One of the most grown-up review sites around

54,416 reviews
and more.. and still writing ...

Search MusicWeb Here



International mailing

Founder: Len Mullenger                                    Editor in Chief:John Quinn             

Some items
to consider

new MWI
Current reviews

old MWI
pre-2023 reviews

paid for

Acte Prealable Polish recordings

Forgotten Recordings
Forgotten Recordings
All Forgotten Records Reviews

Troubadisc Weinberg- TROCD01450

All Troubadisc reviews

FOGHORN Classics

Brahms String Quartets

All Foghorn Reviews

All HDTT reviews

Songs to Harp from
the Old and New World

all Nimbus reviews

all tudor reviews

Follow us on Twitter

Editorial Board
MusicWeb International
Founding Editor
Rob Barnett
Editor in Chief
John Quinn
Contributing Editor
Ralph Moore
   David Barker
Jonathan Woolf
MusicWeb Founder
   Len Mullenger


Advertising on

Donate and keep us afloat


New Releases

Naxos Classical
All Naxos reviews

Chandos recordings
All Chandos reviews

Hyperion recordings
All Hyperion reviews

Foghorn recordings
All Foghorn reviews

Troubadisc recordings
All Troubadisc reviews

all cpo reviews

Divine Art recordings
Click to see New Releases
Get 10% off using code musicweb10
All Divine Art reviews

All APR reviews

Lyrita recordings
All Lyrita Reviews


Wyastone New Releases
Obtain 10% discount



Buy through MusicWeb
for £12.49 postage paid World-wide.

Musicweb Purchase button

Johann Sebastian BACH (185-1750)
Trauer-Music: Music to mourn Prince Leopold BWV244a
Taverner Consort and Players/Andrew Parrott
rec. 27-30 November 2010, Church of St Michael & All Angels, Summertown, Oxford. DDD
German texts and English translation included
AVIE AV2241 [78:40]

Experience Classicsonline

Between 1717 and 1723 Bach worked as Capellmeister at the court of Prince Leopold in Cöthen. The Prince was a lover of music and, indeed, played the viola da gamba. He recruited a number of leading musicians to play in his court orchestra. As the very interesting booklet notes tell us, Bach remained in contact with the Cöthen court even after moving to Leipzig, making several return visits, in particular for the celebrations of Leopold’s birthday, which fell in December. In November 1728, however, the prince died suddenly, just before his 34th birthday. It fell to Bach to write music for his funeral, which did not take place until the following March and he composed a substantial Trauer-Ode. The music is lost though some copies of the libretto, by Bach’s frequent collaborator, Picander, have survived. Despite the fact that he had several month’s notice of the funeral, it appears that Bach did not write a brand new score for this occasion. Instead, scholars have concluded that he recycled music from two recently-composed major works.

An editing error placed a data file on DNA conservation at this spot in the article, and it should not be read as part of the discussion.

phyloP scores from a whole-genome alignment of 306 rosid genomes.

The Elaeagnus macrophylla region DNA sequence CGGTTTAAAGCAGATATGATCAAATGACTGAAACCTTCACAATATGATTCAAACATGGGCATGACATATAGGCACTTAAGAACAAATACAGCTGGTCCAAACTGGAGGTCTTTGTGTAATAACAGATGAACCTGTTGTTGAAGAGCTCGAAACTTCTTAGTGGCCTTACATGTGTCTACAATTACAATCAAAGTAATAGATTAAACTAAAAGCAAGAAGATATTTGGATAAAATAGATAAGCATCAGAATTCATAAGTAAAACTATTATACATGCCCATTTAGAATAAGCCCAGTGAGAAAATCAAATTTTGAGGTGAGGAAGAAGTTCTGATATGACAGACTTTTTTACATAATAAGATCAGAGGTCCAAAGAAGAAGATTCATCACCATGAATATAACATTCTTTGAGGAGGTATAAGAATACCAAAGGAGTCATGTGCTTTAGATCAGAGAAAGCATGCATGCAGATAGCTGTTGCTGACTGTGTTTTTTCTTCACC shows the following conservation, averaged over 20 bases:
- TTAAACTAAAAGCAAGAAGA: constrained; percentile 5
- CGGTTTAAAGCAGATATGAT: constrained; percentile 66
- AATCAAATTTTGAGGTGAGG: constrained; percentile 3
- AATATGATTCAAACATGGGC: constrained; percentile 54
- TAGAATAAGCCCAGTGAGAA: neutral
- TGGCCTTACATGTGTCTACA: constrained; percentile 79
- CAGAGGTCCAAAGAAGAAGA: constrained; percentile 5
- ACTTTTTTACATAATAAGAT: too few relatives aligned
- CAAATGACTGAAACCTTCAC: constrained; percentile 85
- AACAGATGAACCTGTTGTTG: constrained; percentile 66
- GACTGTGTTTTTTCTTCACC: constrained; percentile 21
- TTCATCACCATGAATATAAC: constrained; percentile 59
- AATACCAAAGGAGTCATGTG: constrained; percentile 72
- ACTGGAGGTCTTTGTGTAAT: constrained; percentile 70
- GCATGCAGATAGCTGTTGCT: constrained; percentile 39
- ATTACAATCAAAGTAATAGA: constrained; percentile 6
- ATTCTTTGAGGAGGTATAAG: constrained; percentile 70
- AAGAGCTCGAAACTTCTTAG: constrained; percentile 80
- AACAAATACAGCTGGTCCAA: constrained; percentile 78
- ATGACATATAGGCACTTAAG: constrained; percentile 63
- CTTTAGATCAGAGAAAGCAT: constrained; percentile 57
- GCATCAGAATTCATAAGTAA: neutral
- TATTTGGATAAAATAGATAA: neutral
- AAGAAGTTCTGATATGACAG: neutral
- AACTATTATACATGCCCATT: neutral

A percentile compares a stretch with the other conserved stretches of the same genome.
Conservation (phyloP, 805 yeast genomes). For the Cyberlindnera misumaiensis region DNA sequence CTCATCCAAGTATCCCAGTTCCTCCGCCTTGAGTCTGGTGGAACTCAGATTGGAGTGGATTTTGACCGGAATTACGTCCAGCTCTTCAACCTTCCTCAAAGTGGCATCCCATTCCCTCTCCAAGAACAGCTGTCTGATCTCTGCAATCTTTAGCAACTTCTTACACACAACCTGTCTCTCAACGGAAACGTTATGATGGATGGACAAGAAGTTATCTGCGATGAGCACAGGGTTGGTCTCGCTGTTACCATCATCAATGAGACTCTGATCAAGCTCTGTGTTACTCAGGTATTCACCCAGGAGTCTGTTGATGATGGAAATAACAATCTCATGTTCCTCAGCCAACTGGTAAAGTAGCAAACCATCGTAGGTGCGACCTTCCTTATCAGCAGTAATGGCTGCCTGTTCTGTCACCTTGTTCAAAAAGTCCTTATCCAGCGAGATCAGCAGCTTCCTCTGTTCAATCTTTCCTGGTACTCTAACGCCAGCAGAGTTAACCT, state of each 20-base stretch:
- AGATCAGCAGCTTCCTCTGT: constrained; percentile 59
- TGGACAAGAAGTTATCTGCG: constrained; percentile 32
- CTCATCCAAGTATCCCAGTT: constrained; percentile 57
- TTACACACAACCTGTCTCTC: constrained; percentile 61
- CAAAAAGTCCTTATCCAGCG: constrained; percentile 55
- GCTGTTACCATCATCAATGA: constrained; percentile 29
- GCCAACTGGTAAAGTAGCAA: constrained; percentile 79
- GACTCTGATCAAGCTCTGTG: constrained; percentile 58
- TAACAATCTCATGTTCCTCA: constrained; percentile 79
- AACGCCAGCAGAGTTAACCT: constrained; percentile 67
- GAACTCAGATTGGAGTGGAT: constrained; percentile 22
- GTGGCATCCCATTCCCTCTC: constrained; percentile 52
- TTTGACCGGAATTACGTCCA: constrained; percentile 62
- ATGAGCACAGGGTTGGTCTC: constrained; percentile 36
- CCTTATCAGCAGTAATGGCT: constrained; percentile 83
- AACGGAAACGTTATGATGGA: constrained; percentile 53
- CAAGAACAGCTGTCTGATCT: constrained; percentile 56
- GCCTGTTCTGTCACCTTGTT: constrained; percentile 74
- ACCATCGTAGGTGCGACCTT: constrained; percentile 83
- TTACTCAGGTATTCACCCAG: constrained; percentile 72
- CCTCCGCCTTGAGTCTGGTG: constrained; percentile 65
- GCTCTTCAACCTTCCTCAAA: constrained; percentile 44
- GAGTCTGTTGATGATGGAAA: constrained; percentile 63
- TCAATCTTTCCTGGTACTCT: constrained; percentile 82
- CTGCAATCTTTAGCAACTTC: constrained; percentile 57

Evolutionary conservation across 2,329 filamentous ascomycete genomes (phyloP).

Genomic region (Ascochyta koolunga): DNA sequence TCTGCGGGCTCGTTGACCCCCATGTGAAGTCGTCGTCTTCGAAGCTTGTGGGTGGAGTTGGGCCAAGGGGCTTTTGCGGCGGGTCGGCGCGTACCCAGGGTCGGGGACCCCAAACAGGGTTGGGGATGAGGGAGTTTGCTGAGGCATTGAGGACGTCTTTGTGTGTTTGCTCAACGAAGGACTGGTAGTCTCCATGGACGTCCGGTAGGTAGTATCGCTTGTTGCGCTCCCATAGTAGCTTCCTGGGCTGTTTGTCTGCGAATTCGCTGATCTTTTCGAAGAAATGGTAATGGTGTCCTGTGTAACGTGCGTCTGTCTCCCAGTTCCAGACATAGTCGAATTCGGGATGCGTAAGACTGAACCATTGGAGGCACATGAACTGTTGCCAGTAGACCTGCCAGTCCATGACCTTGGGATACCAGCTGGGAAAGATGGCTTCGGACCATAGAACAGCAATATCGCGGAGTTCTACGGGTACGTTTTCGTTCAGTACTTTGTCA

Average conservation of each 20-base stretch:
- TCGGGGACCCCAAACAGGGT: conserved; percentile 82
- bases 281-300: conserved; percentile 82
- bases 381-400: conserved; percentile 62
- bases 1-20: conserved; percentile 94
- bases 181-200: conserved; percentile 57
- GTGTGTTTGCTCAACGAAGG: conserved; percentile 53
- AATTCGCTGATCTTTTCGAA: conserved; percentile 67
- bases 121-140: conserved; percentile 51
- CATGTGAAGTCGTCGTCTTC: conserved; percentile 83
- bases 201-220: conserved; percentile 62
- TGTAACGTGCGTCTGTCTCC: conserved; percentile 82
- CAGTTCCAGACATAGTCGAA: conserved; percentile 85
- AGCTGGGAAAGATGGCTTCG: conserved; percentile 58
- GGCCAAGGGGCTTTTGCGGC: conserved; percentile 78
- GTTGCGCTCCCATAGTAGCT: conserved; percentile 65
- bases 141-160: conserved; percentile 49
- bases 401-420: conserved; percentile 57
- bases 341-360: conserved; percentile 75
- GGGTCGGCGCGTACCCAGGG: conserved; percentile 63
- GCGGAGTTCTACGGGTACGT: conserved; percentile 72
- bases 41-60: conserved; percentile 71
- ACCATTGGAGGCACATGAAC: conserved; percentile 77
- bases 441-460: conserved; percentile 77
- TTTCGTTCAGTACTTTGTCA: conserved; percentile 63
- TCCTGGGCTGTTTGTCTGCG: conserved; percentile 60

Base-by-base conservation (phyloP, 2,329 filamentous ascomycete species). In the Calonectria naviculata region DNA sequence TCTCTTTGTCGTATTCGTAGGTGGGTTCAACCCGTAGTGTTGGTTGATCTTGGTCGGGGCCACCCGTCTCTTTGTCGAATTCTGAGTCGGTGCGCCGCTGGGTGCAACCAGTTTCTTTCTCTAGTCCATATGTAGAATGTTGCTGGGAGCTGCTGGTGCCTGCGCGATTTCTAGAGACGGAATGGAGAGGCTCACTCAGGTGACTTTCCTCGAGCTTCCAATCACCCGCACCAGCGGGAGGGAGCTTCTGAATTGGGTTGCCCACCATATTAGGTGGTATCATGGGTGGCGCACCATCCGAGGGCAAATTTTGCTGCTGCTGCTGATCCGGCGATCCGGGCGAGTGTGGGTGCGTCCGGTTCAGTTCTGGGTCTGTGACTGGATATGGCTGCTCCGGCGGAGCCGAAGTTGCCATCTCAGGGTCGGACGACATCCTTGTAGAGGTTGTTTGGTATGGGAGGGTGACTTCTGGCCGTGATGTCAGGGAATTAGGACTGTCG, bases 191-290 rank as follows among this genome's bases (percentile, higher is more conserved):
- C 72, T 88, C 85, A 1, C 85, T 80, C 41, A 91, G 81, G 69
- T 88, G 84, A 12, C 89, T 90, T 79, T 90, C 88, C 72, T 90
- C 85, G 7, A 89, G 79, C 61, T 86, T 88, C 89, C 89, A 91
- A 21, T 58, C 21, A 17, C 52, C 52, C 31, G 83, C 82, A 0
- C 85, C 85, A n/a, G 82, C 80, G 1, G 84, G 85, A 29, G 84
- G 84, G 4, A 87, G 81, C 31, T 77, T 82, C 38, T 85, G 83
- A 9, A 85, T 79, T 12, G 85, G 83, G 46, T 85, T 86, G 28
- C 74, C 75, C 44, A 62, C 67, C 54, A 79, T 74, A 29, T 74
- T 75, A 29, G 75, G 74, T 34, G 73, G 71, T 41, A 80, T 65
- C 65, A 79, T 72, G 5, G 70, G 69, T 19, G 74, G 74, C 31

These scores are the St. Matthew Passion, BWV 244 (1727) and the funeral ode Laß, Fürstin, laß noch einen Strahl, BWV 198, written in the same year for the funeral of Christiane Eberhardine, wife of Elector Augustus the Strong. In fact it has been noted by various Bach experts that Picander’s words fit well the various arias that Bach is thought to have used, suggesting that the libretto was fashioned round the music rather than vice versa. Inevitably, however, what we have here is a conjectural reconstruction or, as Robert Mealy puts it in the booklet, “the result of much detective work and a certain amount of daring re-invention.” I presume that the latter part of that comment includes the recitatives which Mealy tells us “have been re-invented by Parrott, following Bach’s own practices, and drawing on material surrounding the original arias”. Incidentally, this reconstruction has not been created for this recording; the fruits of Parrott’s detective work were first performed in concert as long ago as 2004.
What we have here is a substantial work, lasting well over an hour and consisting of twenty-four separate items, though this includes one short chorus that is heard twice. There are nine solo arias and most of the rest is passages of recitative for there are just five numbers for chorus. One of the fascinations is hearing such familiar music as the arias ‘Buß und reu’,’Ich will bei meinem Jesu wachen’, ‘Mache dich, mein Herze, rein’ and ‘Erbarme dich’ not only sung to new words but appearing in a different context. I have to say that the results seem to me to be persuasive, especially since we know that Bach, like so many composers of the Baroque era, was an inveterate recycler of his own music – and that of others. Helpfully, the booklet includes a table showing the source of each of the thirteen musical “borrowings” from the two works. The recitatives may not be “authentic” Bach but Andrew Parrott has done a good and idiomatic job, based on his great knowledge of Bach, and these passages convince.